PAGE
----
THURSDAY, July 8, 2021 (HealthDay News) -- A longer prison sentence has been handed to the founder of a now-closed Massachusetts pharmaceutical facility responsible for the 2012 meningitis outbreak that killed 100 people and sickened hundreds of others.
Barry Cadden, who was president and co-owner of the New England Compounding Center (NECC), received a 14-and-a-half year sentence from a federal judge Wednesday.
Cadden was initially given a nine-year sentence, but that was tossed out last year by an appeals court, the Associated Press reported.
Cadden, who was convicted of fraud and other crimes, showed little emotion when he heard the new sentence.
The meningitis outbreak was caused by mold-tainted steroid injections produced by Cadden's company in Framingham, about 20 miles west of Boston, the AP reported. Compounding pharmacies are distinct from regular drugstores in that they custom mix medications and supply them directly to doctors and hospitals.
During the trial, prosecutors said Cadden's company risked the safety of patients to boost profits, ignoring warning signs that its products were unsafe and failing to properly disinfect its facilities.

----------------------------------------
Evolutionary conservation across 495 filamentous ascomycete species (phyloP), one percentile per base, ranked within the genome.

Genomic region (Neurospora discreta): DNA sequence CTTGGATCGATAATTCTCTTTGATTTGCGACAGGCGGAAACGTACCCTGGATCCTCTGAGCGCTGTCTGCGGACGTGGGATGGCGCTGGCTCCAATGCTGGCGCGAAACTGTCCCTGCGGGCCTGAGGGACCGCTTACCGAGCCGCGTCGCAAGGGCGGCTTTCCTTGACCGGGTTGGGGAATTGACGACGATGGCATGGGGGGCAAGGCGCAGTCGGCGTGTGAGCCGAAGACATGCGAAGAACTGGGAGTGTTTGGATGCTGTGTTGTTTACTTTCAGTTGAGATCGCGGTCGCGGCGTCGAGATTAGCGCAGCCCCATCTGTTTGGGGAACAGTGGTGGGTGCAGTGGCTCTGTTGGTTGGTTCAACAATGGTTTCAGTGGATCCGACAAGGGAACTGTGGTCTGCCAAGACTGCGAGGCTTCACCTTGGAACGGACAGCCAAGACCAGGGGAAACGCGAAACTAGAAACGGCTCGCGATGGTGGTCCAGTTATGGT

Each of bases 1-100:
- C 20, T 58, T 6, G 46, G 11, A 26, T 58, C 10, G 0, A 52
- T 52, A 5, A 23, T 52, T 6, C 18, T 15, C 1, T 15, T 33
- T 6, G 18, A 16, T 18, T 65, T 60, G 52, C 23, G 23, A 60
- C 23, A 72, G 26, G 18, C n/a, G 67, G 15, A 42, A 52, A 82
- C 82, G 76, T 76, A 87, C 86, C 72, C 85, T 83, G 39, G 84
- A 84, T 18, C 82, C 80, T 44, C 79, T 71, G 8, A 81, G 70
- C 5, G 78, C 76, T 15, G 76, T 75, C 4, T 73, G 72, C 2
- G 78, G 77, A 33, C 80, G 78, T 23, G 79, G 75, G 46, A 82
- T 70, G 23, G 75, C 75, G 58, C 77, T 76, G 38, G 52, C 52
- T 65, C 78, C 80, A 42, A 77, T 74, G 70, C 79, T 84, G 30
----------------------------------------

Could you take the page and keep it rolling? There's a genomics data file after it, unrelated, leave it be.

"Mr. Cadden ran an operation full of fraud and opportunism that was so risky to patients and he profited well off of it," said Assistant U.S. Attorney Amanda Strachan, chief of the health care fraud unit in Massachusetts' federal prosecutors office. "He knew the dangers he was creating for patients in this country every time he got behind the wheel at NECC."
According to the AP, Strachan read aloud a letter from the mother of a woman who still suffers from health issues linked to mold-tainted medications supplied by NECC. Laura Brinton remains confined to her bed 75% of the time, her mother said.
"My beautiful, educated, gracious, successful daughter has asked me many times why we didn't let her die," Brinton's mother wrote in the letter. "I have told her we all hoped that living would bring with it restored health. How wrong we were." She begged the judge to impose a longer punishment on Cadden.
During his sentencing hearing in 2017, Cadden tearfully apologized to the victims, saying "I am sorry for the whole range of suffering that resulted from my company's drugs."
Find out more about compounding pharmacies at the U.S. Food and Drug Administration.
SOURCE: Associated Press